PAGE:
I’m a bake-a-holic. I absolutely love baking, more than cooking. If you watch Grey’s Anatomy, you might remember the character Izzie Stevens. Yeah. That whole baking when stressed thing, totally me. But I would also bake just because. There was one time I made seven small cakes in two days, just to find out which vanilla cake recipe I loved most. When I see an interesting recipe, I get obsessed with it and absolutely need to bake it. I was pretty hardcore too – I did two cake decorating classes and made cakes covered in fondant flowers. I would make my own fondant, too, because it tasted better. So you’ll see me use fancy cake stuff, but don’t let that put you off as you can use a normal spatula, spoon or knife to frost the cake.
You can imagine, then, that cutting out gluten and refined sugar has been tough. Everything else was easy for me to adjust to – I love brown rice, millet, quinoa, oats, fruit and veg. When it comes to baking, this journey has not been easy at all. I still bake for friends and family, but not being able to enjoy the cake myself is a bit… sad. A girl’s gotta have her cake and eat it too, right?
I have been distracting myself by developing non-baking centred recipes, which you find here on the blog. I’m still trying to figure out gluten-free baking since I don’t understand the rules. I don’t know why my cakes rise then fall when I take it out when everything looks so fine. Plus, my oven is pretty old, so it is a bit moody at best. It’s more forgiving with normal flour goods.
This is a recipe that I’m pretty happy with, though. I decided to start with chocolate, because everyone loves chocolate and chocolate is good for you! Well, if you keep it dark. It’s packed with antioxidants to fight off the free radicals in your body that can cause damage. It also works on improving your mood, which is why we feel happy after eating chocolate. And feeling happy is just as important a health factor as anything else. Use non-alkaline processed cocoa powder to keep the maximum health benefits in your desserts.
I decided to try to make my go-to chocolate cake recipe gluten free and no guilt. I love this recipe because it is so easy and it is ready to bake in minutes. This is what I’ve so far figured out – buckwheat flour works really well in baking. I’m guessing this is because it’s got a good protein content. Buckwheat is not wheat, it’s a fruit seed related to rhubarb, so if you’re gluten intolerant you can still take buckwheat. Buckwheat is rich in flavonoids which prolongs the immune-fighting action of vitamin C. It also acts to lower lipids (fat) in your system and protects against heart disease. Buckwheat flour is excellent to use in pancakes, but I found that it might be a bit heavy on it’s own for a cake.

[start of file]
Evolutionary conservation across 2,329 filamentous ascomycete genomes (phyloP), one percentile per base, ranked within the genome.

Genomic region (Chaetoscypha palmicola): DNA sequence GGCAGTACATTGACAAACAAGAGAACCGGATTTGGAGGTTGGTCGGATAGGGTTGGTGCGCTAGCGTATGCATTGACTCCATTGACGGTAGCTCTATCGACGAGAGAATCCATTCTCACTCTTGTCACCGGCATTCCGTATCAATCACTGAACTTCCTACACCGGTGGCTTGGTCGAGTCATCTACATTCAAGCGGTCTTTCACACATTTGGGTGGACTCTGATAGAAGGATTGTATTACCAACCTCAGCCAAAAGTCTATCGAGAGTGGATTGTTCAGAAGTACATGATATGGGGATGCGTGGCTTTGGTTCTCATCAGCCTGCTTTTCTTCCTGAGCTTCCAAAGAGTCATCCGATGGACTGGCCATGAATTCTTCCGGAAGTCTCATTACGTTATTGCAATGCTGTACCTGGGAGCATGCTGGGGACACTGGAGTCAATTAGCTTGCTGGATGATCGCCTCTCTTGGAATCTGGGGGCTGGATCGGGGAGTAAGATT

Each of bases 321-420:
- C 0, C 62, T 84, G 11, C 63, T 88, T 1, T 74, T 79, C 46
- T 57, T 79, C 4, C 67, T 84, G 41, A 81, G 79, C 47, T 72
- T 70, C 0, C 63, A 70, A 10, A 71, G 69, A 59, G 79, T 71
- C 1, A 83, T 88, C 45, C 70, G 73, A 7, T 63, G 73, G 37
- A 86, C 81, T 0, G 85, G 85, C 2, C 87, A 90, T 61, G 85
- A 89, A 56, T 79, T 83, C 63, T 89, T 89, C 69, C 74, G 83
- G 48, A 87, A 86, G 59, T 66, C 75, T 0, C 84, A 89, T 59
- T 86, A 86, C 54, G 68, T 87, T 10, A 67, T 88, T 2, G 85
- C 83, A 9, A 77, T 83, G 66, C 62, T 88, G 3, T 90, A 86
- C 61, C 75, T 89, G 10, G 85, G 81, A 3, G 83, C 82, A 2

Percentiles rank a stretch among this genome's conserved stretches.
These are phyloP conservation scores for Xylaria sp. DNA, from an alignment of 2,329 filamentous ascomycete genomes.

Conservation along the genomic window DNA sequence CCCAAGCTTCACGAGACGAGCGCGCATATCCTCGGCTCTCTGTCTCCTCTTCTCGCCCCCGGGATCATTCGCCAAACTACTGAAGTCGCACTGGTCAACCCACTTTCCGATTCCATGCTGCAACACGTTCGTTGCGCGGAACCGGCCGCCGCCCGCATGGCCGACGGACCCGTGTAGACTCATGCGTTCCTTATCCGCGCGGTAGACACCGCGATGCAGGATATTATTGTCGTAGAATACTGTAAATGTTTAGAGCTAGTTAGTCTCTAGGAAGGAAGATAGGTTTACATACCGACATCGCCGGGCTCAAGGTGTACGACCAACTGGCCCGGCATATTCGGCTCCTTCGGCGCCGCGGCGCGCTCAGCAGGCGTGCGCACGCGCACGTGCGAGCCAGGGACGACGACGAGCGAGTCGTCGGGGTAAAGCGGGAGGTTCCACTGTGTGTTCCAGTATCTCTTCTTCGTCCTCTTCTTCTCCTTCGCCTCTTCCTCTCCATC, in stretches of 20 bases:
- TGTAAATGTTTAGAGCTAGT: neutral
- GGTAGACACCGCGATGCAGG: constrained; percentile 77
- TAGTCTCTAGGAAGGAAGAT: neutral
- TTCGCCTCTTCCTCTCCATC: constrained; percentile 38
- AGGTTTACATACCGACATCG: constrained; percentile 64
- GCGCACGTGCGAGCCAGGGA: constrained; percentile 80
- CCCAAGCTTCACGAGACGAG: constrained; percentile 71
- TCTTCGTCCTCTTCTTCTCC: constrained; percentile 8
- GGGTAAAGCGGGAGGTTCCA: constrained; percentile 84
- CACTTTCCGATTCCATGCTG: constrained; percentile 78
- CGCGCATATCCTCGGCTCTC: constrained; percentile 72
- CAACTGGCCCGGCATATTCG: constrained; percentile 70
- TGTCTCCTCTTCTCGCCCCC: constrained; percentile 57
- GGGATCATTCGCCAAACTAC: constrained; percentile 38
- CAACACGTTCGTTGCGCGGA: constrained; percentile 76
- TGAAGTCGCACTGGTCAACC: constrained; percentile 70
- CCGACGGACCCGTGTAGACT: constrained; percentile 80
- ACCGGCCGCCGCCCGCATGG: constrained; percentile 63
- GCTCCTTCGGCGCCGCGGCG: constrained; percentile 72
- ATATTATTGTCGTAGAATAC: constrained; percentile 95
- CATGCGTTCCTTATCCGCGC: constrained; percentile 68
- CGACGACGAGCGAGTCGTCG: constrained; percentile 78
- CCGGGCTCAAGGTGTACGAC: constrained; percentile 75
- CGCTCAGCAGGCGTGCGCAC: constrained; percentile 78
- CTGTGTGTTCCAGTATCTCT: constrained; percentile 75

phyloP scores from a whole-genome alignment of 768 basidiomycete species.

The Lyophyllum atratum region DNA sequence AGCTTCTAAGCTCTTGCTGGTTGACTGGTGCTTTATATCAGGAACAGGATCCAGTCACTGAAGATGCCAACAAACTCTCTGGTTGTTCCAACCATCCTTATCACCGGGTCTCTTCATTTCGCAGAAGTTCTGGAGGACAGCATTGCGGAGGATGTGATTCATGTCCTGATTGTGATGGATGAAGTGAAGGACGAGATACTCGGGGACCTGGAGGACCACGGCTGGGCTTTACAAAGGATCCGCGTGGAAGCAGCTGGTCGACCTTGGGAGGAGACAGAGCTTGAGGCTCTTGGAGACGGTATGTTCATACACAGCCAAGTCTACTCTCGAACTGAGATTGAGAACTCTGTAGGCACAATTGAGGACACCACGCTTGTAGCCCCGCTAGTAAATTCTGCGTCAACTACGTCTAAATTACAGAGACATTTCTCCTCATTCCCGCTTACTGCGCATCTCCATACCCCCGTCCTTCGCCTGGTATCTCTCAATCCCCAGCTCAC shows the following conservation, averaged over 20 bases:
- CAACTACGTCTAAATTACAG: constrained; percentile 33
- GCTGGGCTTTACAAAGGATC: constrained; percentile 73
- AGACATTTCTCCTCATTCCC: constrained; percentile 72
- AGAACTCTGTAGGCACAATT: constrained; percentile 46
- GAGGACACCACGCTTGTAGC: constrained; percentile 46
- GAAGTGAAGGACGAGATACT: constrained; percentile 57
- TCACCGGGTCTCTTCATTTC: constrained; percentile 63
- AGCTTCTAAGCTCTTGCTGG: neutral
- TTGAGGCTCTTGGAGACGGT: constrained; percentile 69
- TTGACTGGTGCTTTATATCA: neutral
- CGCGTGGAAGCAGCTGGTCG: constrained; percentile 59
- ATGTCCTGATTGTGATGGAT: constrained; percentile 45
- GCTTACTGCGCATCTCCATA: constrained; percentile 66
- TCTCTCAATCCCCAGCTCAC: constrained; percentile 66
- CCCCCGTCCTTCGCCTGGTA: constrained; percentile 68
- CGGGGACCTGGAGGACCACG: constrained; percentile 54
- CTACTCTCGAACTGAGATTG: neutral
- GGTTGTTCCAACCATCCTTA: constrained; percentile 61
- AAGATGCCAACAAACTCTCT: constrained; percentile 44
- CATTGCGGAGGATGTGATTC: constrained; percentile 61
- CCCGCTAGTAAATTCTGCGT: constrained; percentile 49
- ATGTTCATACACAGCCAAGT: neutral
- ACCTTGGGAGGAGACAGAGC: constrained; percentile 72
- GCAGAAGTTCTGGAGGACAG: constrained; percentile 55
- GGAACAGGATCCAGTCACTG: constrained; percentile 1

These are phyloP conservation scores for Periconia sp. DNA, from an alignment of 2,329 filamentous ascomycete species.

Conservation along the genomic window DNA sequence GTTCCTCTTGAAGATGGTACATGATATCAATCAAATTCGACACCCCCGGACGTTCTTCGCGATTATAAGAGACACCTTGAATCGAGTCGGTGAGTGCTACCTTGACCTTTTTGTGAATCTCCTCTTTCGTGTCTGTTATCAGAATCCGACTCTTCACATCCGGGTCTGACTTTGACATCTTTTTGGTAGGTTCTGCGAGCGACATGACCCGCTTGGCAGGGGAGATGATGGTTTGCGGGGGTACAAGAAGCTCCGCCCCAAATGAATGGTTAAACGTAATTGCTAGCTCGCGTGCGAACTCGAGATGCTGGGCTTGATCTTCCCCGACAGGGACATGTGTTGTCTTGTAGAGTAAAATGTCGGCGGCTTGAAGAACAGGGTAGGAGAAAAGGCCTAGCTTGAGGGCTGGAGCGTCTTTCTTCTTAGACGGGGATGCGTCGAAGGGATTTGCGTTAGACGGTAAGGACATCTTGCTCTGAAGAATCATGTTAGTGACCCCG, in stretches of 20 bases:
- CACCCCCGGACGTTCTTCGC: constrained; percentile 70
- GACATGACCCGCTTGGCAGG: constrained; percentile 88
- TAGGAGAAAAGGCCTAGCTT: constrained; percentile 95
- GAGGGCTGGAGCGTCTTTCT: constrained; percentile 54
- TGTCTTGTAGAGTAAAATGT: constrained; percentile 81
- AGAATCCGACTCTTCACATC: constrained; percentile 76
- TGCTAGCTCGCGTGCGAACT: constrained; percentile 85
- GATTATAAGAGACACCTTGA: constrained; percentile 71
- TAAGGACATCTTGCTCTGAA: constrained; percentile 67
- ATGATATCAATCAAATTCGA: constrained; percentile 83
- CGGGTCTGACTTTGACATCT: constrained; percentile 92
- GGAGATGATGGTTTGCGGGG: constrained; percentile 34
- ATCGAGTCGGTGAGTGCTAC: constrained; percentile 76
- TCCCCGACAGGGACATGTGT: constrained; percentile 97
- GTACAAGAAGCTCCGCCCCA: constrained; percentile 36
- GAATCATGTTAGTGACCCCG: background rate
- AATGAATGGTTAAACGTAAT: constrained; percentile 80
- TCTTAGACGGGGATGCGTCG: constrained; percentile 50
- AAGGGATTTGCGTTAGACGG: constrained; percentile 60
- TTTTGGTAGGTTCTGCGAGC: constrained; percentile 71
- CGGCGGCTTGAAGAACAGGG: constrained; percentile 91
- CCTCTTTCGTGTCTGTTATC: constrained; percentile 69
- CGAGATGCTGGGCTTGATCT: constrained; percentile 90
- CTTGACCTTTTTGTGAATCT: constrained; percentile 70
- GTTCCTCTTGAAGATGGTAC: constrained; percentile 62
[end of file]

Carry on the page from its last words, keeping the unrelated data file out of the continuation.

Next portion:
Enter almonds! Almond flour, that is. Also a fantastic gluten free flour, it brings some sweetness, protein as well as added moisture from the fat – monounsaturated fat, that is, the same type found in olive oil. Almonds are also packed with nutrients that are great for your heart such as magnesium and potassium. An extra fun fact about almonds is that it acts to reduce the glycemic index of a meal and reduces the increase in blood sugar. Perfect in a dessert, right?
This cake still uses a little bit of fat, because fat makes everything taste better, and also, good fats are good for you. This is not a cake you eat in place of other meals or every single day, but it’s a complement to a good diet which means you need to treat yourself once in a while. If you’re going to treat yourself, make it something that is good for you. Coconut oil has plenty of benefits that stay intact even after exposure to high heat. It will give the cake a coconut taste.
If you’re not vegan, it’s okay to make this with melted butter, using the same amount, because butter is actually not a bad fat. It’s natural. It doesn’t contain awful trans fats, and it’s actually rich in fat-soluble vitamins. No margarine, please. Those things are awful AND bad for you.
Even in my past baking life, I used to cut out nearly half of the sugar in any cake recipe because my extended family didn’t like overtly sweet things, so I kept to that practice here. I made this with agave syrup, but you could make it with coconut sugar (apparently one of the better sugars out there), or brown sugar if you’re not very particular about sugars. Or, if you’re very particular, use a lower GI sweetener of choice. The frosting is only lightly sweetened with agave nectar, in fact you can cut it out altogether if you don’t have a sweet tooth.